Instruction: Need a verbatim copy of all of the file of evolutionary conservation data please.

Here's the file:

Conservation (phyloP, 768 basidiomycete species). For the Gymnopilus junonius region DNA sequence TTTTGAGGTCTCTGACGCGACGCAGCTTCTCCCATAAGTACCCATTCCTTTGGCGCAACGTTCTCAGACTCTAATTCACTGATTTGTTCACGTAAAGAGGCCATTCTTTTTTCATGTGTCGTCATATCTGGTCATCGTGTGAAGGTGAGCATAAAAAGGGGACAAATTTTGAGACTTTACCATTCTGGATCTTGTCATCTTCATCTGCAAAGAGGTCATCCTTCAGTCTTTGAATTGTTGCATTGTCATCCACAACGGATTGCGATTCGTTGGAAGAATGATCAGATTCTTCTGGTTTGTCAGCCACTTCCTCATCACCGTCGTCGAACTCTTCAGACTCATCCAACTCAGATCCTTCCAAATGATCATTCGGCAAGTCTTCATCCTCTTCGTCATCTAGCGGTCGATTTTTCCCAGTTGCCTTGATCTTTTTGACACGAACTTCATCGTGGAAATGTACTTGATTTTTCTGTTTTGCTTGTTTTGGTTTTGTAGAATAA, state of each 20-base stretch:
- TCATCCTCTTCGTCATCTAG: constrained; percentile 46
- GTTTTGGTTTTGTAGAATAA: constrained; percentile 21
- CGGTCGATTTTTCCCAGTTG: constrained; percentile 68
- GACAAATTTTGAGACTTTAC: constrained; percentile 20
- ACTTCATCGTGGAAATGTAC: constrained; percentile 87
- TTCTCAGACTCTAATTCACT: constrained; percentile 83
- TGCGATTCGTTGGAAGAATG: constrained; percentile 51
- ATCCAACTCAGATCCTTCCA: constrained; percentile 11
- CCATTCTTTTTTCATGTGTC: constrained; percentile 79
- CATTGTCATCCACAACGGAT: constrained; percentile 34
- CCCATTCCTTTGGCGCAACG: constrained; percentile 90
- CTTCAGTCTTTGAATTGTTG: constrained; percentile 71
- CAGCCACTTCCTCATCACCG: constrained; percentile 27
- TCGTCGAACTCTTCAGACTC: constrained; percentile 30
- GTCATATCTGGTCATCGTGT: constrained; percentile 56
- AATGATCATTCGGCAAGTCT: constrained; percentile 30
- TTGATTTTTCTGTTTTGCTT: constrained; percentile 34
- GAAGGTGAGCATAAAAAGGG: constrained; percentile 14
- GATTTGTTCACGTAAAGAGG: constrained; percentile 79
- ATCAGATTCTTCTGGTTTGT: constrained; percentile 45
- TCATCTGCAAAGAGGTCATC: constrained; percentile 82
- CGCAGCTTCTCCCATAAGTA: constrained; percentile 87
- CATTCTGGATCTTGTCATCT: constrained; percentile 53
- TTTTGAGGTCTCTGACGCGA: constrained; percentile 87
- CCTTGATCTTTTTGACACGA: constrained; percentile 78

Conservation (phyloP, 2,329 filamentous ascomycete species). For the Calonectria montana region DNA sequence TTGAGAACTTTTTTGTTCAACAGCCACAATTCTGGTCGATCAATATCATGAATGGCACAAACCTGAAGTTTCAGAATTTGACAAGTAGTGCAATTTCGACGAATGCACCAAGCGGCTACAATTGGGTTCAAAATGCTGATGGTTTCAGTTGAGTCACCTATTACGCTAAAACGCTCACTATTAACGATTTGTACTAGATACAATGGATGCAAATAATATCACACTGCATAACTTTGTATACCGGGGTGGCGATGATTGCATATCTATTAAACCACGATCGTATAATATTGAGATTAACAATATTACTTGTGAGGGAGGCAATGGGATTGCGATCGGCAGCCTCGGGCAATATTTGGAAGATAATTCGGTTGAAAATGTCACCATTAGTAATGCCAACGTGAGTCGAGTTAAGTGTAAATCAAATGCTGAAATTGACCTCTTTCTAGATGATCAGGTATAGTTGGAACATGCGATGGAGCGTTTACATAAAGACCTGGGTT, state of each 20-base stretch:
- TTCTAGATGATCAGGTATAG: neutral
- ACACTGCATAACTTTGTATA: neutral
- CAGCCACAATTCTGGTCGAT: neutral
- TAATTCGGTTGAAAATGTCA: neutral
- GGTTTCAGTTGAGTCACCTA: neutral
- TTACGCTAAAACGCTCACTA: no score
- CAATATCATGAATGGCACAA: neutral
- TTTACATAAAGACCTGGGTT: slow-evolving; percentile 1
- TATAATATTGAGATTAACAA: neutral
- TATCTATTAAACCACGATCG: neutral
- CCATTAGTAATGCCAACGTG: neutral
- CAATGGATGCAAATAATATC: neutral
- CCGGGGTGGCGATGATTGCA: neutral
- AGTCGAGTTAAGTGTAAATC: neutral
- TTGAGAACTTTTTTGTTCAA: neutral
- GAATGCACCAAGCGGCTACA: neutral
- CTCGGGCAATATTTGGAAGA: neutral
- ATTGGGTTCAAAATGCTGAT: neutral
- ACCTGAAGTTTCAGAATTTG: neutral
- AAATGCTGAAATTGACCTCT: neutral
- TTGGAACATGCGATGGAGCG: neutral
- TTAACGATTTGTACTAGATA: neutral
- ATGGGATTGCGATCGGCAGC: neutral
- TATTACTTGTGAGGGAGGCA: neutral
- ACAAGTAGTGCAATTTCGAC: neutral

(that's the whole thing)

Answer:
Conservation (phyloP, 768 basidiomycete species). For the Gymnopilus junonius region DNA sequence TTTTGAGGTCTCTGACGCGACGCAGCTTCTCCCATAAGTACCCATTCCTTTGGCGCAACGTTCTCAGACTCTAATTCACTGATTTGTTCACGTAAAGAGGCCATTCTTTTTTCATGTGTCGTCATATCTGGTCATCGTGTGAAGGTGAGCATAAAAAGGGGACAAATTTTGAGACTTTACCATTCTGGATCTTGTCATCTTCATCTGCAAAGAGGTCATCCTTCAGTCTTTGAATTGTTGCATTGTCATCCACAACGGATTGCGATTCGTTGGAAGAATGATCAGATTCTTCTGGTTTGTCAGCCACTTCCTCATCACCGTCGTCGAACTCTTCAGACTCATCCAACTCAGATCCTTCCAAATGATCATTCGGCAAGTCTTCATCCTCTTCGTCATCTAGCGGTCGATTTTTCCCAGTTGCCTTGATCTTTTTGACACGAACTTCATCGTGGAAATGTACTTGATTTTTCTGTTTTGCTTGTTTTGGTTTTGTAGAATAA, state of each 20-base stretch:
- TCATCCTCTTCGTCATCTAG: constrained; percentile 46
- GTTTTGGTTTTGTAGAATAA: constrained; percentile 21
- CGGTCGATTTTTCCCAGTTG: constrained; percentile 68
- GACAAATTTTGAGACTTTAC: constrained; percentile 20
- ACTTCATCGTGGAAATGTAC: constrained; percentile 87
- TTCTCAGACTCTAATTCACT: constrained; percentile 83
- TGCGATTCGTTGGAAGAATG: constrained; percentile 51
- ATCCAACTCAGATCCTTCCA: constrained; percentile 11
- CCATTCTTTTTTCATGTGTC: constrained; percentile 79
- CATTGTCATCCACAACGGAT: constrained; percentile 34
- CCCATTCCTTTGGCGCAACG: constrained; percentile 90
- CTTCAGTCTTTGAATTGTTG: constrained; percentile 71
- CAGCCACTTCCTCATCACCG: constrained; percentile 27
- TCGTCGAACTCTTCAGACTC: constrained; percentile 30
- GTCATATCTGGTCATCGTGT: constrained; percentile 56
- AATGATCATTCGGCAAGTCT: constrained; percentile 30
- TTGATTTTTCTGTTTTGCTT: constrained; percentile 34
- GAAGGTGAGCATAAAAAGGG: constrained; percentile 14
- GATTTGTTCACGTAAAGAGG: constrained; percentile 79
- ATCAGATTCTTCTGGTTTGT: constrained; percentile 45
- TCATCTGCAAAGAGGTCATC: constrained; percentile 82
- CGCAGCTTCTCCCATAAGTA: constrained; percentile 87
- CATTCTGGATCTTGTCATCT: constrained; percentile 53
- TTTTGAGGTCTCTGACGCGA: constrained; percentile 87
- CCTTGATCTTTTTGACACGA: constrained; percentile 78

Conservation (phyloP, 2,329 filamentous ascomycete species). For the Calonectria montana region DNA sequence TTGAGAACTTTTTTGTTCAACAGCCACAATTCTGGTCGATCAATATCATGAATGGCACAAACCTGAAGTTTCAGAATTTGACAAGTAGTGCAATTTCGACGAATGCACCAAGCGGCTACAATTGGGTTCAAAATGCTGATGGTTTCAGTTGAGTCACCTATTACGCTAAAACGCTCACTATTAACGATTTGTACTAGATACAATGGATGCAAATAATATCACACTGCATAACTTTGTATACCGGGGTGGCGATGATTGCATATCTATTAAACCACGATCGTATAATATTGAGATTAACAATATTACTTGTGAGGGAGGCAATGGGATTGCGATCGGCAGCCTCGGGCAATATTTGGAAGATAATTCGGTTGAAAATGTCACCATTAGTAATGCCAACGTGAGTCGAGTTAAGTGTAAATCAAATGCTGAAATTGACCTCTTTCTAGATGATCAGGTATAGTTGGAACATGCGATGGAGCGTTTACATAAAGACCTGGGTT, state of each 20-base stretch:
- TTCTAGATGATCAGGTATAG: neutral
- ACACTGCATAACTTTGTATA: neutral
- CAGCCACAATTCTGGTCGAT: neutral
- TAATTCGGTTGAAAATGTCA: neutral
- GGTTTCAGTTGAGTCACCTA: neutral
- TTACGCTAAAACGCTCACTA: no score
- CAATATCATGAATGGCACAA: neutral
- TTTACATAAAGACCTGGGTT: slow-evolving; percentile 1
- TATAATATTGAGATTAACAA: neutral
- TATCTATTAAACCACGATCG: neutral
- CCATTAGTAATGCCAACGTG: neutral
- CAATGGATGCAAATAATATC: neutral
- CCGGGGTGGCGATGATTGCA: neutral
- AGTCGAGTTAAGTGTAAATC: neutral
- TTGAGAACTTTTTTGTTCAA: neutral
- GAATGCACCAAGCGGCTACA: neutral
- CTCGGGCAATATTTGGAAGA: neutral
- ATTGGGTTCAAAATGCTGAT: neutral
- ACCTGAAGTTTCAGAATTTG: neutral
- AAATGCTGAAATTGACCTCT: neutral
- TTGGAACATGCGATGGAGCG: neutral
- TTAACGATTTGTACTAGATA: neutral
- ATGGGATTGCGATCGGCAGC: neutral
- TATTACTTGTGAGGGAGGCA: neutral
- ACAAGTAGTGCAATTTCGAC: neutral